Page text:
Obama taps America's top techie
iTunes pusher named ADfTutWHoSaTP
US President Barack Obama has named Virginia's current secretary of technology to be the country's first "CTO," charged with making the federal government more responsive and efficient through applied technology.
Aneesh Chopra officially got the nod Sunday morning during Obama's weekly radio and internet address.
Obama said America's first chief techie will "promote technological innovation to help achieve our most urgent priorities — from creating jobs and reducing health care costs to keeping our nation secure."
Obama said he'll work closely with previously-appointed US "chief information officer," Vivek Kundra, who's responsible for setting technology policy across the government.
The White House added that one of Chopra's priorities will include boosting the country's broadband access, although no other specific goals were yet mentioned.
In Chopra's six years as Virginia's secretary of tech, he's backed several interesting initiatives there such as the penning of the country's first officially-approved open source textbook, the Physics Flexbook. He's also pushed forward "Virginia on iTunes U," an effort to provide free access to state-approved educational materials on the Apple storefront.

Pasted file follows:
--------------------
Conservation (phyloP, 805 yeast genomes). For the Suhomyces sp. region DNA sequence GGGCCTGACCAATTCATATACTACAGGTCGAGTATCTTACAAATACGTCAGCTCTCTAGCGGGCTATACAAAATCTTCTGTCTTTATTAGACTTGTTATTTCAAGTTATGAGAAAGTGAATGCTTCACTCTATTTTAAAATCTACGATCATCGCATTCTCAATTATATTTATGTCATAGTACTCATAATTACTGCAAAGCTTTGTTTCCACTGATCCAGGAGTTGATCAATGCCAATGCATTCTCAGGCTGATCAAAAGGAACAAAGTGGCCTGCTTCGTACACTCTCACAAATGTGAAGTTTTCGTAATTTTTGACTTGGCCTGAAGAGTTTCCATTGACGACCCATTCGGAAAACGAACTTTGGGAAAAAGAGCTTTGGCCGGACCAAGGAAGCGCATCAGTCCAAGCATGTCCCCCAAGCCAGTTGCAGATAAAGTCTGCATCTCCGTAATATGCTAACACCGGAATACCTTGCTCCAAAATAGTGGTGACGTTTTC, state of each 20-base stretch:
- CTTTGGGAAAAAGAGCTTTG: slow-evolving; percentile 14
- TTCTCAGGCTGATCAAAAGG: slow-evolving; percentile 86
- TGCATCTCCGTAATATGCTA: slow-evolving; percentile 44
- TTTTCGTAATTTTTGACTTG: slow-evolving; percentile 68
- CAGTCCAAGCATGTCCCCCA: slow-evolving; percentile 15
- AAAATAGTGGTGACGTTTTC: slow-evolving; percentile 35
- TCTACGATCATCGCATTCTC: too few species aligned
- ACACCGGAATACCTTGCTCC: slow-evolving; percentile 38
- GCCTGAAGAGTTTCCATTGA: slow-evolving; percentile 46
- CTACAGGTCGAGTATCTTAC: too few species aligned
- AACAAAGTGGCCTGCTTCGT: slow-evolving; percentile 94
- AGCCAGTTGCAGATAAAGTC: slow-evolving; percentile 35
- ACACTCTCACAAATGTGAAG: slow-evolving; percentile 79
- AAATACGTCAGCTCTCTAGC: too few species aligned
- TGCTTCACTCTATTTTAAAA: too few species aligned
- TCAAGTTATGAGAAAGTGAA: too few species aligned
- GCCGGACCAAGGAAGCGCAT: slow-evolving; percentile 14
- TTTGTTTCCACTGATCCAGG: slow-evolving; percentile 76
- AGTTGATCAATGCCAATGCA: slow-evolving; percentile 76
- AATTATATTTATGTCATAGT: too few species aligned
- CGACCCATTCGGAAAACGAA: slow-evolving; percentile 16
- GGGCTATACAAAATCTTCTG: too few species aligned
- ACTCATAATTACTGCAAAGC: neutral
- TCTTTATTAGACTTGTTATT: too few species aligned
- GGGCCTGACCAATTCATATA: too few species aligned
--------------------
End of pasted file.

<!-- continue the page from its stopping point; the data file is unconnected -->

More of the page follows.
Chopra will now serve as an assistant to the president. His formal title is associate director for technology under the White House of Science and Technology Policy office — although obviously CTO has a better ring than ADfTutWHoSaTP.
Although some had been calling for a Silicon Valley veteran to take the position, Obama's appointment was lauded by executives from tech heavyweights like Google and Intel.
Alan Davidson, Google's director of government relations and public policy wrote on the company's public policy blog:
"Chopra's record of being unafraid to experiment and push government to better serve citizens bodes well for his performance is facing difficult challenges and great opportunities," Davidson wrote.
Groups like the Consumer Electronics Association and the Business Software Alliance were also quick to release statements of support.
"Aneesh Chopra is a superb choice," BSA chief Robert Hollyman said in statement. "He will bring a unique combination of vision and real-world experience to the role. We are equally encouraged by the visionary role that the President has planned for the CTO: that he will be a member of the President's senior economic policy team; will play a leading role in putting IT to work for the American people; and will serve as an 'evangelist' for policies to spur innovation and economic growth." ®